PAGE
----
Plan ahead, save lives with an emergency action plan for your farm
When an accident happens on the farm, every second counts. Quick response sometimes means the difference between life and death. And a lifesaving response often hinges on having a farm emergency action plan in place.
First responders are trained to act quickly. But decisive action that can save lives is much easier when an emergency action plan is in place at the farm. Such a plan helps first responders like firefighters and EMTs work even faster to save lives from things like entrapment in a grain bin or manure pit.
A strong emergency action plan starts with a phone call or visit to your local fire department and other first responders. Have a conversation that helps those first responders create a pre-plan for if they are called to your farm. Ideally, a well-designed pre-plan includes vital information that can speed response when they arrive to your farm.
- The farm’s layout, including buildings, equipment storage, grain bins and other structures.
- Areas where potentially hazardous materials are stored, like pesticides and fertilizer as well as powered equipment and machinery.
- Locations where farm workers and others on the farm will be located in the event of an emergency.
- Daytime and nighttime contact information for key farm stakeholders, including family members, workers and anyone else who frequents the farm regularly.
- Locations for emergency utility shutoffs, including for water, natural gas and electricity.
- Evacuation plans in the event of an emergency.
- Any potential limitations for first responders.
Also be prepared to ask specific questions of first responders. Confirm they’re prepared to act in case of an emergency involving specific structures, equipment or machinery on your farm. Make sure you’re on the same page with your local first responders to ensure they have the training and equipment to rescue workers in grain bins, silos or other enclosed spaces. Also confirm they can operate potentially hazardous powered equipment like power take-off-driven (PTO) equipment.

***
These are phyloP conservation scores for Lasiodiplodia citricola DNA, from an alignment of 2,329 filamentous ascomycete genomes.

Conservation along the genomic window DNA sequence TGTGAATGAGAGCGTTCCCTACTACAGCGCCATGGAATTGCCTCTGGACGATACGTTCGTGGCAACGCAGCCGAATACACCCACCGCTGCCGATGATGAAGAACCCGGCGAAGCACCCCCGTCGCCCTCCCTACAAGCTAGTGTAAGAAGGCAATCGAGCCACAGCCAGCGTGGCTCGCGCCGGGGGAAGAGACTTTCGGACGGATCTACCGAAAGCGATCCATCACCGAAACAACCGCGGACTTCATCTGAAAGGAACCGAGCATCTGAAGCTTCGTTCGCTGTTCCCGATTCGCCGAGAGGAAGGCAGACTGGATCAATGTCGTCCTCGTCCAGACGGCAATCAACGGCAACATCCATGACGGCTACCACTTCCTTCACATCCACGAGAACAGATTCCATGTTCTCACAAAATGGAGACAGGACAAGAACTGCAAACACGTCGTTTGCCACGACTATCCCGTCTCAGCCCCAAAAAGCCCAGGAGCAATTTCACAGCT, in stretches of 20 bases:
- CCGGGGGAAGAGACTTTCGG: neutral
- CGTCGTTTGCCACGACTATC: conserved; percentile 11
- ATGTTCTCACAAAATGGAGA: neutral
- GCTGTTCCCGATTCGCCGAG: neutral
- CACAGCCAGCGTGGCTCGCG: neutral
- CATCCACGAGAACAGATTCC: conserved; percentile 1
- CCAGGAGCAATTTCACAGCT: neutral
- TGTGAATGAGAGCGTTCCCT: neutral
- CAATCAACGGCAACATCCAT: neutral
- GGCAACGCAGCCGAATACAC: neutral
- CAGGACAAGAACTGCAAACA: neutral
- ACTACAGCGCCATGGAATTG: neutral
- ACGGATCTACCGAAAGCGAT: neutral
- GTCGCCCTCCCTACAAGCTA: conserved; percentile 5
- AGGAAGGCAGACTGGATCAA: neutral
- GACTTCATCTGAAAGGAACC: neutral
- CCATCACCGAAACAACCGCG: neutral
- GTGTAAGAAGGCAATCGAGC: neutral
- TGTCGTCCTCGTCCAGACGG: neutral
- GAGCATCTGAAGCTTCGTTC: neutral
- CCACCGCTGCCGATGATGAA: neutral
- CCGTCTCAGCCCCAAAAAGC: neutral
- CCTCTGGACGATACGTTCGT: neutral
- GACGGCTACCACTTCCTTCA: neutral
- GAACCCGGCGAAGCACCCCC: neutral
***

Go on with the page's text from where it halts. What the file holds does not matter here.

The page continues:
What to include in your farm’s emergency action plan
Every farm is different, so every farm’s emergency action plan should also be different. Involve everyone who works or is generally present on your farm in creating your plan. Think about the potential hazards different members of your farm team may face and include them all in your plan. At minimum, your plan should include:
- A map of emergency escape routes for different hazards and locations on your farm.
- Each member of your farm team’s critical functions in the event of an emergency. Though many may evacuate, some may be required to stay back and ensure the safety of others.
- A plan for accounting for everyone on the farm after emergency evacuation.
- Reporting requirements for documenting specific emergencies like grain entrapment and fires.
- Contact information for anyone who should be contacted in the event of an emergency.
Once you’ve built your farm’s emergency action plan, it’s a good idea to share it with your family, everyone who works on your farm and local first responders. Do this once or twice a year, especially if you make any updates. A good plan updated and revisited often will help ensure the quickest, most effective response to any emergencies on your farm.